Why Do You Need a Business Valuation?

Business valuation is the process of estimating the economic value of a business or its ownership interest which involves taking into account its financial performance, assets, liabilities, and other relevant factors.

An accurate business valuation can help business owners and investors make strategic decisions about growth, financing, and exit strategies.

Companies seek clarity about fair value for a variety of reasons. Whatever the motivation, we believe valuations are fundamentally a process for informing the decisions you make with what is likely your most significant financial asset.

12751-Blog-DecisionMaking-1-Time-v1c-blog-1-1024x576 Why Do You Need a Business Valuation?

This is an important question for most owners of a closed-held business. Value of a closed-held business is not easily determined as there are numerous factors that can impact a business’ value. Each business is unique, and no public market exists for the shares of the business. Valuation is not an exact science whereby a given formula can be applied to a set of data and conclusive results determined. The informed judgment of the professional must be inherent in the valuation process. A systematic, professionally prepared business valuation report can provide objective guidance in answering these critical questions.

The value of a closely held security is commonly considered its fair market value. “Fair market value” has been defined as the cash (or cash-equivalent) price at which the security would change hands between a willing buyer and willing seller, neither being under any compulsion to buy or sell and both having reasonable knowledge of relevant facts.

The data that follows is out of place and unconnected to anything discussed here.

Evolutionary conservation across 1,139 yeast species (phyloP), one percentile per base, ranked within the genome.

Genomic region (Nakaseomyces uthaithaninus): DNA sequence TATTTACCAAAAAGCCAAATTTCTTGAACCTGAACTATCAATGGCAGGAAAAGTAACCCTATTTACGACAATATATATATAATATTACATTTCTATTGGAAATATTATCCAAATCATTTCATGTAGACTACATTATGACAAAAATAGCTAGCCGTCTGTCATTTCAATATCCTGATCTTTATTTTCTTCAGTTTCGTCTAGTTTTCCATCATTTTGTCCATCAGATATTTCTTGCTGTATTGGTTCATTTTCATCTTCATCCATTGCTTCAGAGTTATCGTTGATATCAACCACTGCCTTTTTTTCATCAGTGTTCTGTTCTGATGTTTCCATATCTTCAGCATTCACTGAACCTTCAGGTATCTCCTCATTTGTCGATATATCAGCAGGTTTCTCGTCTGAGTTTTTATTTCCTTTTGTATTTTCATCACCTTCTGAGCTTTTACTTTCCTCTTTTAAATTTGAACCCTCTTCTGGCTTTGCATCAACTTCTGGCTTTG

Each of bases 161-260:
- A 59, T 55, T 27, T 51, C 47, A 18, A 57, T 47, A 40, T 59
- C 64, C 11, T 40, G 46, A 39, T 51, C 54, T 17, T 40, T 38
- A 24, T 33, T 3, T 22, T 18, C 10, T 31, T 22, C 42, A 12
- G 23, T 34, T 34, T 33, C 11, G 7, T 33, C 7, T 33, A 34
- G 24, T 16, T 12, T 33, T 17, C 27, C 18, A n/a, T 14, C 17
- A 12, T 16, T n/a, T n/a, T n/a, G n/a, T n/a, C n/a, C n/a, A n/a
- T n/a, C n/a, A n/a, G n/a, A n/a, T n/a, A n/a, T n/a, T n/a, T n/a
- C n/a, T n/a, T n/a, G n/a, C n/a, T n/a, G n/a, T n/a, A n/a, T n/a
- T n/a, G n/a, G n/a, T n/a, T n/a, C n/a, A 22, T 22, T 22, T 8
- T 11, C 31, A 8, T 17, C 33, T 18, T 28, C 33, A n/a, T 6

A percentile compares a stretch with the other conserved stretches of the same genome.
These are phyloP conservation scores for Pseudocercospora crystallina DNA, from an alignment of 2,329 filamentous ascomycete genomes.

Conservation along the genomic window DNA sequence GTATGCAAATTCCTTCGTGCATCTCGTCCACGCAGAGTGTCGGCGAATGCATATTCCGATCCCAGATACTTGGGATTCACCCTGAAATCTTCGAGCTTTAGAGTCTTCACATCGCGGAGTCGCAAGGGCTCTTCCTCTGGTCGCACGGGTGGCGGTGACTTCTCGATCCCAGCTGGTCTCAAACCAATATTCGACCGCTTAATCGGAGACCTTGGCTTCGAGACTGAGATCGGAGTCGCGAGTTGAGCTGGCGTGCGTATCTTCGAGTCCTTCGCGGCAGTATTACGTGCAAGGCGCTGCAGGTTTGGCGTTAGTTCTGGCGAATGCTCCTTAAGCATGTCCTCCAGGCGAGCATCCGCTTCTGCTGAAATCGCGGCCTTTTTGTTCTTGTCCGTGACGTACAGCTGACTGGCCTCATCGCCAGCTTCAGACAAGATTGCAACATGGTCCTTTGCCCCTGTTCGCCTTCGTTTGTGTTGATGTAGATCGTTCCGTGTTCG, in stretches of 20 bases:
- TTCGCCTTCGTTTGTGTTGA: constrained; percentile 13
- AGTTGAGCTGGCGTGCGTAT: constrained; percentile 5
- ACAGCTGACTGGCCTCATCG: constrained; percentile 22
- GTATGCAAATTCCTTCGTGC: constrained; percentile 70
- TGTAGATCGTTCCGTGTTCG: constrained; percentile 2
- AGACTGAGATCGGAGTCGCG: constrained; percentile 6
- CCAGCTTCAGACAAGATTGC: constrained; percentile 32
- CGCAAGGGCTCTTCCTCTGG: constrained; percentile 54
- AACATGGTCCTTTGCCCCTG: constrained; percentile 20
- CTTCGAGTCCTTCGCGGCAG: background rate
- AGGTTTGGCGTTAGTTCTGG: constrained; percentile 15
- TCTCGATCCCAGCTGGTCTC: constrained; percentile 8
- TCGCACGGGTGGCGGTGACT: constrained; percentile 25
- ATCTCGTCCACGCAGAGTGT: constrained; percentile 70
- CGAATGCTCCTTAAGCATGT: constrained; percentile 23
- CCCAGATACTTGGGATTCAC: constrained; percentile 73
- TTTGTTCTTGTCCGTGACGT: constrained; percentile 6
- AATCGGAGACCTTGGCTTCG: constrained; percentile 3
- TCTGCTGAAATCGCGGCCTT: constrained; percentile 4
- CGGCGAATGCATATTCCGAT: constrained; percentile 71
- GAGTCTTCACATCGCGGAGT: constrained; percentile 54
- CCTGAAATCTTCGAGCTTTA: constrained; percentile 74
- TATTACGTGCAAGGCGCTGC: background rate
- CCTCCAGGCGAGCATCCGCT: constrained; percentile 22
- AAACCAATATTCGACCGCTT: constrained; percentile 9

There are several reasons why it is important to have a business valuation:
• Mergers & Acquisitions / Joint Venture
• Reverse Takeover
• Purchase Price Allocation (IFRS3)
• Fund Raising and Financing
• Financial Reporting (IFRS)
• Initial Public Offering (IPO)
• Restructuring and Reorganization
• Internal Assessment
• Corporate Planning
• Second Opinion

The purpose for the valuation affects the value conclusions by its characterization of the willing buyer and seller in this common definition. The characterization of the willing buyer and seller is important because different buyers and sellers assign different values to a business and its securities. A “real world” buyer would assign a higher value to a business or its securities if that business were a good fit with the buyer’s current business. In this way, the “best fit” buyer both increases the benefits and reduces the risk of the business investment opportunity.

On the other hand, a buyer who had no similar business, did not want to manage the business purchased, and was concerned about the lack of liquidity in owning a closely held security would pay far less for the same business or its securities. This buyer would pay less because the risks are so much greater than they are to the “best fit” buyer.